Mom was supposed to call me, so I spent about a half hour waiting outside and talking to Patrick.  He told me about his life, how he and Cynthia had been together for 20 years, and had their first child when Cynthia was only 15.  But they had made it work, and 18 years and two more children later, were happily married and had grand plans for a sort of B&B/homestay of their own, once they got their government house.  A trained registered nurse, he worked at the featherbed company instead, because it paid more, and had previously held Cynthia’s job with the tour agency, but left it so she could work as well.  As we chatted, I couldn’t help but notice the clarity of the stars.  Knysna is a small town, and since we were about 5kms away on a hill, in a village that had no streetlights and inconsistent other lighting, the stars seemed to pop out of the sky, a brilliant blanket of pinpricks of light.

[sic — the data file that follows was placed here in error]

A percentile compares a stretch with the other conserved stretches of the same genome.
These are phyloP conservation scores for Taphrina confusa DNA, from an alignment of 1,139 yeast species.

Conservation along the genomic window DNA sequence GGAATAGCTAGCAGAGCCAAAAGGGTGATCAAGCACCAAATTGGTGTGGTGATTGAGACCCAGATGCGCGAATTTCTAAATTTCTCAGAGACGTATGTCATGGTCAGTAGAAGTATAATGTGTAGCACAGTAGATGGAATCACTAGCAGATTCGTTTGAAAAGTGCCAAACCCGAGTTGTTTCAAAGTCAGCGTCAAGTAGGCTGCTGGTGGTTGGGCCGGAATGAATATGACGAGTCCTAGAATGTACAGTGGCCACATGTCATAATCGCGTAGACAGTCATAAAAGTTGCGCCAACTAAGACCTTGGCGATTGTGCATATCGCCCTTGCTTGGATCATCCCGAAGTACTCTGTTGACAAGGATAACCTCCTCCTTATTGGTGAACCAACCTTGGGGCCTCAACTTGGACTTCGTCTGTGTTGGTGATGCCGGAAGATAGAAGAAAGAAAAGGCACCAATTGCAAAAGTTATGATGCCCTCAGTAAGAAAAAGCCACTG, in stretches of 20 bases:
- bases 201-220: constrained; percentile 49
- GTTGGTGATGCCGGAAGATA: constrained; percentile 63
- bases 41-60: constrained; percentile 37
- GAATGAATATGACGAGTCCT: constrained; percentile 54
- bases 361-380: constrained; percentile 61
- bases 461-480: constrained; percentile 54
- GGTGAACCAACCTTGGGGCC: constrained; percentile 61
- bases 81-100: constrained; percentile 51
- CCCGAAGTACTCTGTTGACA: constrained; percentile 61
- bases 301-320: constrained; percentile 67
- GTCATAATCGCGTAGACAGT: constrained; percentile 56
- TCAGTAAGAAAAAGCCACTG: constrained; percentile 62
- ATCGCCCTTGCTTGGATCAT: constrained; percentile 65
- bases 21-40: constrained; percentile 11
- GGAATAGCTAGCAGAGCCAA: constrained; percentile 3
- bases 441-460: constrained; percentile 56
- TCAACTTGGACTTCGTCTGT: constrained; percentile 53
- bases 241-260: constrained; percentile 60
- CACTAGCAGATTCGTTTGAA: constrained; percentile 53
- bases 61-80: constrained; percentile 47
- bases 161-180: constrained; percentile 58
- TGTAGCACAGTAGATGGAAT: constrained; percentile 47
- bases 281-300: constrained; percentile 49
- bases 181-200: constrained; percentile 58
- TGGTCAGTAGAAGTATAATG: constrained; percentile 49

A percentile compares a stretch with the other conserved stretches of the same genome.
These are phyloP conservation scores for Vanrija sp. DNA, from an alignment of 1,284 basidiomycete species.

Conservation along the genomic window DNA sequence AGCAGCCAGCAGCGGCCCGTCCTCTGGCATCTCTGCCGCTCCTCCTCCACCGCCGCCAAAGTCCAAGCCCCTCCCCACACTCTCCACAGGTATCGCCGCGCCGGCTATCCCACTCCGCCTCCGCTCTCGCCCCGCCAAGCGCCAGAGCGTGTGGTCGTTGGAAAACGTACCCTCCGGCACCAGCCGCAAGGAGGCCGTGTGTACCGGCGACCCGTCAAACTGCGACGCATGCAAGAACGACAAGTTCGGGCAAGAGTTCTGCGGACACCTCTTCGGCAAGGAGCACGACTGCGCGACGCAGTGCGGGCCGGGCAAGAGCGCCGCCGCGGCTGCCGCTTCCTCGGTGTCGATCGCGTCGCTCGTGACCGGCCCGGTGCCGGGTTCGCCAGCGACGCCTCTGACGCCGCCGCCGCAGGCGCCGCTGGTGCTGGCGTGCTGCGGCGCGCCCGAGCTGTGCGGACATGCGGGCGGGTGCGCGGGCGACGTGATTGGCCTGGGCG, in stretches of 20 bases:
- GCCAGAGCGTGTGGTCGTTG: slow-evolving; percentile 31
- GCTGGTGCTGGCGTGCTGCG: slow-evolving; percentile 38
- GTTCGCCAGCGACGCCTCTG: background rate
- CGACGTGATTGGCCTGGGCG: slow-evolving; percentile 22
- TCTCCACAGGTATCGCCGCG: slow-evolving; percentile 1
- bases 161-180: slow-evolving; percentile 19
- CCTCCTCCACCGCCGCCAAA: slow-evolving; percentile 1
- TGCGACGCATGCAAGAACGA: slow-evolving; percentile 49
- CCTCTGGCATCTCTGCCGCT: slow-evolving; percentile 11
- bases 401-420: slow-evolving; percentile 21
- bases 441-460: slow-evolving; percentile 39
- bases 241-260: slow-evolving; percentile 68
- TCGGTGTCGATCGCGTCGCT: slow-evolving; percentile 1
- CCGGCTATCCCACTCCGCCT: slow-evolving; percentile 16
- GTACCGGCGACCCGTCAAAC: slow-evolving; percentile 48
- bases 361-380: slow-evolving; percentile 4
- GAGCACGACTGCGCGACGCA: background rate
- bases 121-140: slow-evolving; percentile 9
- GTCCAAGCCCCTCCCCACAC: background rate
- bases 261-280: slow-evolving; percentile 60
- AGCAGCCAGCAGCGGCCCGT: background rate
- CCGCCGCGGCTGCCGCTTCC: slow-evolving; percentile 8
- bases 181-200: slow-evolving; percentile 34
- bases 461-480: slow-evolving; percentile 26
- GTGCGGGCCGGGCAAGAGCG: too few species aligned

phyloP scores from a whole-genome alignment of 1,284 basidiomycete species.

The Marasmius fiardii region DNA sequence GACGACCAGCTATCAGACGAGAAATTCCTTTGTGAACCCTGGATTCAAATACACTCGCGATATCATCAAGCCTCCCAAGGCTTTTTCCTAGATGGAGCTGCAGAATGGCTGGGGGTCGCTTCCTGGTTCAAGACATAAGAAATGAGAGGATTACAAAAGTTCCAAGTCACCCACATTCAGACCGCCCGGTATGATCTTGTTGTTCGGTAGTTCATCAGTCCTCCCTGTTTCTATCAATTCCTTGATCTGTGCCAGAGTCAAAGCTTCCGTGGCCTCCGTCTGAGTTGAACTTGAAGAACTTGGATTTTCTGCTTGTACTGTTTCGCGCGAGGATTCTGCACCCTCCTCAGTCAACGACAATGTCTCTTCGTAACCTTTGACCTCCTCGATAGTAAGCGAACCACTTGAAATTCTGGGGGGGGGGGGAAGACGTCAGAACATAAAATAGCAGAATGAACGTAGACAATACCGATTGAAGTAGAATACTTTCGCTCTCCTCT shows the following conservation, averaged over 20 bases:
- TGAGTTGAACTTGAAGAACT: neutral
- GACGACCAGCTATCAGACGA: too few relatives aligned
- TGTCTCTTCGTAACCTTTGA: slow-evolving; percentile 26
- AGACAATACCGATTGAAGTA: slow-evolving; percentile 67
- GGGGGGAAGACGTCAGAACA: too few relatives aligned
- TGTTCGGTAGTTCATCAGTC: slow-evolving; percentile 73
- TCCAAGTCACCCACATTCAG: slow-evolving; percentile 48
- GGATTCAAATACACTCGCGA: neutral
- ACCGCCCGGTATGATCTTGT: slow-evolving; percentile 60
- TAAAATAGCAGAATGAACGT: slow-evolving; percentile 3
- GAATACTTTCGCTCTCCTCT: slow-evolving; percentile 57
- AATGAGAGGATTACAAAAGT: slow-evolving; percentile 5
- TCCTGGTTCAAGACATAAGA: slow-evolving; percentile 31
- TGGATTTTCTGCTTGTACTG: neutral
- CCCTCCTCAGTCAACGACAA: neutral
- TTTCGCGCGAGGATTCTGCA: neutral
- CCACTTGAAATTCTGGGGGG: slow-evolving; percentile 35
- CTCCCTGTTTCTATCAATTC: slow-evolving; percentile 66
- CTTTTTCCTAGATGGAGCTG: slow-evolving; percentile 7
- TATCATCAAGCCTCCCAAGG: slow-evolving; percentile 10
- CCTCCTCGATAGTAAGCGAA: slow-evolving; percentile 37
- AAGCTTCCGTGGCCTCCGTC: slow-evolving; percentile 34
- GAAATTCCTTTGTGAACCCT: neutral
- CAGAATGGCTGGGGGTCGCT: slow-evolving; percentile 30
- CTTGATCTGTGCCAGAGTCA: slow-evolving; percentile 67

Eventually it was time to leave the shebeen and head back to Cynthia’s.  Her daughter had to go to school in the morning (she patiently waited in the car while her parents and the newcomers drank, poor girl!), and at 10pm, we still hadn’t eaten dinner.  Nicknamed ‘African Stew’, it was the same pap, or cooked ground corn from Lesotho, this time served with sour milk.  The drinking was coming in handy, the alcohol would help to protect our stomachs and sop up the sour milk.  Lisa and I truly gave it our best shot, and tried to finish our portion as best we could.

At around 10:30 we headed to bed, in our bedroom where the light didn’t turn off – it didn’t have a switch.  Earplugs and eyecovers it is!  At 2:30 the rooster started crowing, every 15 minutes, to be answered by the other roosters that lived around the neighbourhood, and joined by the endless barking dogs.

6:30am

Lisa: “You awake?”

Michelle: “Yup. Wanna get up?”

Lisa: “Heck yes, let’s go.”

Michelle: “Done.”

And so we said goodbye to Cynthia and Patrick, our adventure over, and drove back down the hill.

Highlight?  Maybe not, but definitely the experience of a lifetime, and one that will not soon be forgotten.